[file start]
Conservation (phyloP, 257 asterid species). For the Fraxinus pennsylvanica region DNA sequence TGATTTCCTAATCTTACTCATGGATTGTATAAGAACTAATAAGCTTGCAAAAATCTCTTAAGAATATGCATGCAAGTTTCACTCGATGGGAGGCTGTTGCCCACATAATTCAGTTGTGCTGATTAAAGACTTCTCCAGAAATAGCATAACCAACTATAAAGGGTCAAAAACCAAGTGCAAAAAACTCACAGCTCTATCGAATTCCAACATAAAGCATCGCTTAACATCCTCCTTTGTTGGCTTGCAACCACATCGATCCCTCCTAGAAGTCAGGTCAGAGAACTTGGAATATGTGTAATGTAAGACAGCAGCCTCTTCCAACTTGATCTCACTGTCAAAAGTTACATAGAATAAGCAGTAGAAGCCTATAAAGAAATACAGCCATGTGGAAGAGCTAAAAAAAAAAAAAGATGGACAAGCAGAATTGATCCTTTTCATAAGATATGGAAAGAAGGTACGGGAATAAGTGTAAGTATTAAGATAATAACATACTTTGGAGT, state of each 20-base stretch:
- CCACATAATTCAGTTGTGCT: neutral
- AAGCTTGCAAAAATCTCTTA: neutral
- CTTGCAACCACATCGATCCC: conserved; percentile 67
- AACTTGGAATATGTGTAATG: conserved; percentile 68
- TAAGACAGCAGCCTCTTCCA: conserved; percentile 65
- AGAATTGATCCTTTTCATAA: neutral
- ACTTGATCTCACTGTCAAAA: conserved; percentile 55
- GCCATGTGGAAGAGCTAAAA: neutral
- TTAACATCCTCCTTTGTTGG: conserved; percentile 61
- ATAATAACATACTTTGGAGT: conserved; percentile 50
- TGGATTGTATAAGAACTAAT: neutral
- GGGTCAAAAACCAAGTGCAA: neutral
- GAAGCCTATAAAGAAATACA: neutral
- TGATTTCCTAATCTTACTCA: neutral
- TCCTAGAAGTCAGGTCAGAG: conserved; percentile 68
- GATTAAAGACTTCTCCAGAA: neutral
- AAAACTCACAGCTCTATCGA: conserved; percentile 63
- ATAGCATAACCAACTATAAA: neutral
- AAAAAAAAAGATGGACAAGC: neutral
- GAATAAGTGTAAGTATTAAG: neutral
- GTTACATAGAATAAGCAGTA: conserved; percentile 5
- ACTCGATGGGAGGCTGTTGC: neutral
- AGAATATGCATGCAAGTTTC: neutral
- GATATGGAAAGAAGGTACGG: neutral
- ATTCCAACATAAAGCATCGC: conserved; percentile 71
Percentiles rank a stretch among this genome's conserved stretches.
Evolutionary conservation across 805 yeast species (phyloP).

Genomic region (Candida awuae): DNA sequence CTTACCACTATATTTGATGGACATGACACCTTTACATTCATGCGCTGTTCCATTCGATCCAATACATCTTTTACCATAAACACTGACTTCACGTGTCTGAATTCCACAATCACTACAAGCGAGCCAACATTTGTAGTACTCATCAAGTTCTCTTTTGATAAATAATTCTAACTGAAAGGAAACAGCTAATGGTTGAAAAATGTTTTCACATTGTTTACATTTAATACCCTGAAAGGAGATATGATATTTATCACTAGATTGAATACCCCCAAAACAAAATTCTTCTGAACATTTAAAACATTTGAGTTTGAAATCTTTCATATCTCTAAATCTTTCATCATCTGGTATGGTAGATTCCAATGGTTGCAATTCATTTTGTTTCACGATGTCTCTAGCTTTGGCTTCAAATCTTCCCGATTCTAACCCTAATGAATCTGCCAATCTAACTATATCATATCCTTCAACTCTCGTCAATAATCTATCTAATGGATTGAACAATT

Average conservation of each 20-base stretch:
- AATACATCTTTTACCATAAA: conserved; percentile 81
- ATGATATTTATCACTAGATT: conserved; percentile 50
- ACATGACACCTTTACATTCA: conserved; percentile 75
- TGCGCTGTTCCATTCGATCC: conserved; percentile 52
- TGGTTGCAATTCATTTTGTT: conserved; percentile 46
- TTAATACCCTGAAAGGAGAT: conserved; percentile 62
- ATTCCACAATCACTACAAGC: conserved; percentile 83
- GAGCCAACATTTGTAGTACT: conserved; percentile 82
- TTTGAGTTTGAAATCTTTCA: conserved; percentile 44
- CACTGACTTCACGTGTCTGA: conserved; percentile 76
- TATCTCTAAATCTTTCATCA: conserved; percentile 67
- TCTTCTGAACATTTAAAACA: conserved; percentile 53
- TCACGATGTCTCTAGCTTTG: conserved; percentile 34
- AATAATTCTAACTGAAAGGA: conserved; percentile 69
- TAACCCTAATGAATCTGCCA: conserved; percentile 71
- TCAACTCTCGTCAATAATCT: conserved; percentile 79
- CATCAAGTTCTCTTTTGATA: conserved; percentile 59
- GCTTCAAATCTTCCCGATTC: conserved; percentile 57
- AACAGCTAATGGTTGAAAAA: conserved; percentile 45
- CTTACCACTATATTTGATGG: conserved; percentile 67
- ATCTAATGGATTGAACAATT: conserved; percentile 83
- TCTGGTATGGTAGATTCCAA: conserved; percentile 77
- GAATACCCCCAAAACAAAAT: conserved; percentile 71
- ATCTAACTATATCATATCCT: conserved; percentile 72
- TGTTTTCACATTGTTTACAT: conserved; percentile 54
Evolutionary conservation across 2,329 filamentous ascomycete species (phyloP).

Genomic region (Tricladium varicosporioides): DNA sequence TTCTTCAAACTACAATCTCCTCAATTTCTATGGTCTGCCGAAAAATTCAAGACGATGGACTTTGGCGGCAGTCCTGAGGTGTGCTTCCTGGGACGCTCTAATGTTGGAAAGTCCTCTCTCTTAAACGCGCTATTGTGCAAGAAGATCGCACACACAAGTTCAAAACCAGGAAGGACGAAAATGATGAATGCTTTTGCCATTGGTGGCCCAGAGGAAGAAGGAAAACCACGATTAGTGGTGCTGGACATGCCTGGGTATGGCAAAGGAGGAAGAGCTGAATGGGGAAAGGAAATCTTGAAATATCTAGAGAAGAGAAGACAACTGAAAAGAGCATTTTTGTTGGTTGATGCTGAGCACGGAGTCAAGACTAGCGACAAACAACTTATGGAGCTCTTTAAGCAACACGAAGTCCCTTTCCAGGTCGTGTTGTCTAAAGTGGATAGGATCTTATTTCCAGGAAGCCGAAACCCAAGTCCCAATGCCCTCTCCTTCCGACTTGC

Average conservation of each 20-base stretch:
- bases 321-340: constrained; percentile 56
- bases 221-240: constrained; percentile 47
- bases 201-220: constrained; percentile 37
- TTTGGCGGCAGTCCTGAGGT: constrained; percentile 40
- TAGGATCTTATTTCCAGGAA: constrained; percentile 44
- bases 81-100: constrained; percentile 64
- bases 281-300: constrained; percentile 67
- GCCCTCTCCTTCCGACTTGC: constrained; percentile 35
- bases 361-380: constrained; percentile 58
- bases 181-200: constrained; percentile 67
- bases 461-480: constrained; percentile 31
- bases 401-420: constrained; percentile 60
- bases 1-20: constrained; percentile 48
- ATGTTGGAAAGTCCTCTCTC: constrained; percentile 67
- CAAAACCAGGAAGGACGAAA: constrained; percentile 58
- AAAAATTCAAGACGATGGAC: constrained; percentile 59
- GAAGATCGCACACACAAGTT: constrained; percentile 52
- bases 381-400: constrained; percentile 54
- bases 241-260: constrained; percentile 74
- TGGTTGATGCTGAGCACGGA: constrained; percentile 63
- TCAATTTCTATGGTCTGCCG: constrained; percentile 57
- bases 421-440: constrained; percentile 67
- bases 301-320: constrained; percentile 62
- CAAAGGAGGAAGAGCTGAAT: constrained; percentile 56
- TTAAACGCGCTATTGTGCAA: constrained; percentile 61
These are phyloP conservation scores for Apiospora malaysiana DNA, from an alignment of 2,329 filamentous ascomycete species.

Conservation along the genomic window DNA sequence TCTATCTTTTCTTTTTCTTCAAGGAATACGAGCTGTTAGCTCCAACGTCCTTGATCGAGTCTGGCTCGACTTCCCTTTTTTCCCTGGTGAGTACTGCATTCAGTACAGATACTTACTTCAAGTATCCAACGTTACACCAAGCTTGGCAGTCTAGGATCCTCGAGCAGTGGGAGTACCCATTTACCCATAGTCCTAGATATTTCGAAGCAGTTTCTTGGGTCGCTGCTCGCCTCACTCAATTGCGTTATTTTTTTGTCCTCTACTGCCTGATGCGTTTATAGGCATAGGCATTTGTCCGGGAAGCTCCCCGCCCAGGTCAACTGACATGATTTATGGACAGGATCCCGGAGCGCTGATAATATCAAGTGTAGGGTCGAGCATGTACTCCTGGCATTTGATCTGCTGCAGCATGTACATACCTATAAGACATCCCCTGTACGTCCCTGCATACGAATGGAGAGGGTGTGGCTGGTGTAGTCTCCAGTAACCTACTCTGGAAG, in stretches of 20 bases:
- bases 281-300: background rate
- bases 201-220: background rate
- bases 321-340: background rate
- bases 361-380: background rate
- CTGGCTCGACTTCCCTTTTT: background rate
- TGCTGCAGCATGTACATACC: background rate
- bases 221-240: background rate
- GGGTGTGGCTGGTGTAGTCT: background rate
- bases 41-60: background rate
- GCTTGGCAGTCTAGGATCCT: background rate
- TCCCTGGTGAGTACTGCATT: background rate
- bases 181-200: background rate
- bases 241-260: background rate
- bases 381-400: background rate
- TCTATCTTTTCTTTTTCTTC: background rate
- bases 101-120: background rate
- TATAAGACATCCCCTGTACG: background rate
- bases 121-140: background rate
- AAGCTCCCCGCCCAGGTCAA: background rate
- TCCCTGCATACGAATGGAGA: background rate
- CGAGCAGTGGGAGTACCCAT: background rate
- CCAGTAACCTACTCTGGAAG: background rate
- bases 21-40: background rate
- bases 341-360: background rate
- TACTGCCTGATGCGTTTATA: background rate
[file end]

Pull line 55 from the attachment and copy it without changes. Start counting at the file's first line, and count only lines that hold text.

- TGTTTTCACATTGTTTACAT: conserved; percentile 54